As an answer, Atkinson and Shiffrin propose the notion of control processes which function to monitor the flow of information through various memory stores. Our senses do not register all the information they receive but through selective attention, only that information which is attended to, enters the STM from sensory registers. Sense impressions, which do not receive attention, fade away quickly.
The STM then sets into motion another control process of maintenance rehearsal to retain the information for as much time as required. This is done through repetition and when such repetitions discontinue the information is lost. Sometimes, there is need to hold information which exceeds normal capacity. In such scenario, another control process operates in STM to expand its capacity called as Chunking. For example, if you are told to remember a string of digits such as 194719492004 (note that the number exceeds the capacity of STM), you may create the chunks as 1947, 1949, and 2004 and remember them as the year when India became independent, the year when the Indian Constitution was adopted, and the year when the tsunami hit.
From the STM, information enters the longterm memory through elaborative rehearsals. This rehearsal attempts to connect the ‘to be retained information’ to the already existing information in long-term memory. The number of associations one can create around the new information determines its permanence.
Levels of Processing Model
The levels of processing view was proposed by Craik and Lockhart in 1972. They proposed that the processing of any new information relates to the manner in which it is perceived, analysed, and understood. This in turn determines the extent to which it will eventually be retained.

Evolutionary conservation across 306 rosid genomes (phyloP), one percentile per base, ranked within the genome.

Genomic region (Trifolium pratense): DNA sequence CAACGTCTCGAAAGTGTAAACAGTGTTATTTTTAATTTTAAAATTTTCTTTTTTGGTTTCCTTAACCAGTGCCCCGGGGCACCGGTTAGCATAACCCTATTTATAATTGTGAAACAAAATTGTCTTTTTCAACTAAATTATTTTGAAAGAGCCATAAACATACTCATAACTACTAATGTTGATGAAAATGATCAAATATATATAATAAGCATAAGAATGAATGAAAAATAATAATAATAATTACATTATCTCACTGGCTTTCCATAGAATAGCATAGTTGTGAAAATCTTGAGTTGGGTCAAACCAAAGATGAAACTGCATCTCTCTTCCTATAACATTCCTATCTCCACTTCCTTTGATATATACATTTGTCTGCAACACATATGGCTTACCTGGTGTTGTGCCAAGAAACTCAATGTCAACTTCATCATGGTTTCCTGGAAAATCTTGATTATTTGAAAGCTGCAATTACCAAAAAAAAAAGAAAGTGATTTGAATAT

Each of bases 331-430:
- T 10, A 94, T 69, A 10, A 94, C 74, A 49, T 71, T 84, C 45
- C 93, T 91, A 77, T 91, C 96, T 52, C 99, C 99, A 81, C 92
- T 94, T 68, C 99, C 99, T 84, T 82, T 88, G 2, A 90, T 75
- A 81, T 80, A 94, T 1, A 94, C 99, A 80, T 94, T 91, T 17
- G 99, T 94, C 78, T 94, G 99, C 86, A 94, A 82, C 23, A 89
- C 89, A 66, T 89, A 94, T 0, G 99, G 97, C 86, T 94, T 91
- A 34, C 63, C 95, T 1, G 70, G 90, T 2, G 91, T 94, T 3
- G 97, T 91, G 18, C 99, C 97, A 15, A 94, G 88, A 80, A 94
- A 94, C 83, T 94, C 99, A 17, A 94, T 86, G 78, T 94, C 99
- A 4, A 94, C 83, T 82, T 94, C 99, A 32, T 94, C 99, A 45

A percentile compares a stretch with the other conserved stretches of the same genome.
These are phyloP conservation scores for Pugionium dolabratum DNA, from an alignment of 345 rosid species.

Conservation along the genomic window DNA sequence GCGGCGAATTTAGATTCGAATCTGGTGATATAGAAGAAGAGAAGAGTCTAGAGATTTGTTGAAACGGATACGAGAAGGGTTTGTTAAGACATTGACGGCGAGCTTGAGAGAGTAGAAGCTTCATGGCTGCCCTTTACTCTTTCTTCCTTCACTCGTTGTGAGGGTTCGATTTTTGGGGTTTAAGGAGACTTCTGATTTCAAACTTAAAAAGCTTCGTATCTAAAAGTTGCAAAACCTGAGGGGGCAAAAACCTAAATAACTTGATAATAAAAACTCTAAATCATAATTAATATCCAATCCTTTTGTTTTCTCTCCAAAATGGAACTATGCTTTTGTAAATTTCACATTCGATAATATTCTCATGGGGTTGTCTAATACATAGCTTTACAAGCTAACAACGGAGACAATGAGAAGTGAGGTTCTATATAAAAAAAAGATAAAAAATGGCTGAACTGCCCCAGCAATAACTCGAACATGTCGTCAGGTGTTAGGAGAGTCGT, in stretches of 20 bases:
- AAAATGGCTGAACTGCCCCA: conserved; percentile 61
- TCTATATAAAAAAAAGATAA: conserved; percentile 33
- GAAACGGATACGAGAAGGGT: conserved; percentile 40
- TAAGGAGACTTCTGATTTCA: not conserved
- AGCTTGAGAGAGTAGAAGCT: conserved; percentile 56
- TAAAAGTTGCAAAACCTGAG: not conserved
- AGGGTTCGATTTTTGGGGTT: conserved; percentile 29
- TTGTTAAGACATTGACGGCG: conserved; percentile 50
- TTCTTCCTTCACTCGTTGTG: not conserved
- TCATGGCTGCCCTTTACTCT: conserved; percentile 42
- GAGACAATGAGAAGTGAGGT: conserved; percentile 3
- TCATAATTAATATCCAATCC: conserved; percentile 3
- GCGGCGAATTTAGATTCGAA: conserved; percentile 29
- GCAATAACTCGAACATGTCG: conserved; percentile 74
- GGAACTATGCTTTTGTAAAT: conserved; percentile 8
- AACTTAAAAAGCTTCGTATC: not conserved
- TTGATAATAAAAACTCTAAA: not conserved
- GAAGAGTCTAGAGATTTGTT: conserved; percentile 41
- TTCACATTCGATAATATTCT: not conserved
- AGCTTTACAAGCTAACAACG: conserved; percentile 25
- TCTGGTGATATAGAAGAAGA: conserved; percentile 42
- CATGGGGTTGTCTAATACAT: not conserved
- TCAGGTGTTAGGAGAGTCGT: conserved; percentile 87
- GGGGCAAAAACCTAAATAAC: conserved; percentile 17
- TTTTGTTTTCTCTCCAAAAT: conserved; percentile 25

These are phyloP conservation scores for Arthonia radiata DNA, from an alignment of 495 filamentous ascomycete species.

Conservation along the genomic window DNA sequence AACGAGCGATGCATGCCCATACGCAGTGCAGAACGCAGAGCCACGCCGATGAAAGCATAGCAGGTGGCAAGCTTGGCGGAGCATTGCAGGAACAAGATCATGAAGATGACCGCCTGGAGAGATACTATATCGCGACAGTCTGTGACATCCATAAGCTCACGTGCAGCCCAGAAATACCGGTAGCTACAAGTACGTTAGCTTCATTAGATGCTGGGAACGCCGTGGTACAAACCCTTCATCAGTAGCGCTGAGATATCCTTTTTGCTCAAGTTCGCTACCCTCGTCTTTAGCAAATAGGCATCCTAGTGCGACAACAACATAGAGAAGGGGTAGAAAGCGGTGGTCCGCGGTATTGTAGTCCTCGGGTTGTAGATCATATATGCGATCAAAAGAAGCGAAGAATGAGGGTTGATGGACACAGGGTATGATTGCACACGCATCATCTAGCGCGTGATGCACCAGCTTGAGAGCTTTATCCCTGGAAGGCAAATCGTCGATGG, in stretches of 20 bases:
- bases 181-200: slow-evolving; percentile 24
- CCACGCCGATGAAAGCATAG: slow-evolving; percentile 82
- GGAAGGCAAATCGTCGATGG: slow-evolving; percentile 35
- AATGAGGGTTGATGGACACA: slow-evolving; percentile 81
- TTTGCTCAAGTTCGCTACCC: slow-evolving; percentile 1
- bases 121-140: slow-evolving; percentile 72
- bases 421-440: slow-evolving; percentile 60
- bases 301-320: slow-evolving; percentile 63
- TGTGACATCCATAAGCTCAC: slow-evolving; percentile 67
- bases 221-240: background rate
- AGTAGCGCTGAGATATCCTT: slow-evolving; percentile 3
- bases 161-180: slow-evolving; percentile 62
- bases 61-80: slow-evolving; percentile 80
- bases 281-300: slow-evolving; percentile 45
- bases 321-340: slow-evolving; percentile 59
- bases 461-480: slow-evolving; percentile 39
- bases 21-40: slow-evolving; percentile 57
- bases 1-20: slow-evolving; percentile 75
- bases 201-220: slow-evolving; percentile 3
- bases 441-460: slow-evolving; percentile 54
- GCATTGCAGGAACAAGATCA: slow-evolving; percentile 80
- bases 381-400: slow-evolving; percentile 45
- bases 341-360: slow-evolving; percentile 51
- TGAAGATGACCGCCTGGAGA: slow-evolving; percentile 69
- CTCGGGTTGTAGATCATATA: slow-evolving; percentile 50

They proposed that it is possible to analyse the incoming information at more than one level. One may analyse information through a shallower processing in terms of of its structural and phonetic features. This information which goes through shallower processing tends to forget easily. However, Encoding information in terms of the meaning it carries (the semantic encoding) is the deepest processing level and it leads to memory that resists forgetting considerably.
Types of Memory
Long-Term Memory types:
- Declarative vs Procedural – All information pertaining to facts, names, dates. Whereas, Procedural memory, refers to memories relating to procedures for accomplishing various tasks and skills such as how to ride a bicycle etc. Facts retained in the declarative memory are amenable to verbal descriptions while contents of procedural memory cannot be described easily.
- Episodic vs Semantic – This was proposed by Tulving.
- Episodic: Episodic Memory contains biographical details of one’s personal life experiences. Consequently, its contents are generally emotional in nature
- Semantic: Contains meaning of words and concepts, rules of using these in language. Semantic memory is not easily forgotten as the information is stored in highly organized way in logical hierarchies, from general to specific ones. Example: 2+6=8 or the fact that New Delhi is the capital of India.
Forgetting is failure to retrieve information from long term memory store.
The first systematic attempt to understand the nature of forgetting was made by Hermann Ebbinghaus, who memorised lists of nonsense syllables and then measured the number of trials he took to relearn the same list at varying time intervals. He observed that the course of forgetting follows a certain pattern.
Observations: The rate of forgetting is maximum in the first nine hours, particularly during the first hour. After that the rate slows down and not much is forgotten even after many days.
Although Ebbinghaus’s experiments constituted initial explorations and were not very sophisticated yet they have influenced memory research in many important ways. It is now upheld, almost unanimously, that there is always a sharp drop in memory and thereafter the decline is very gradual.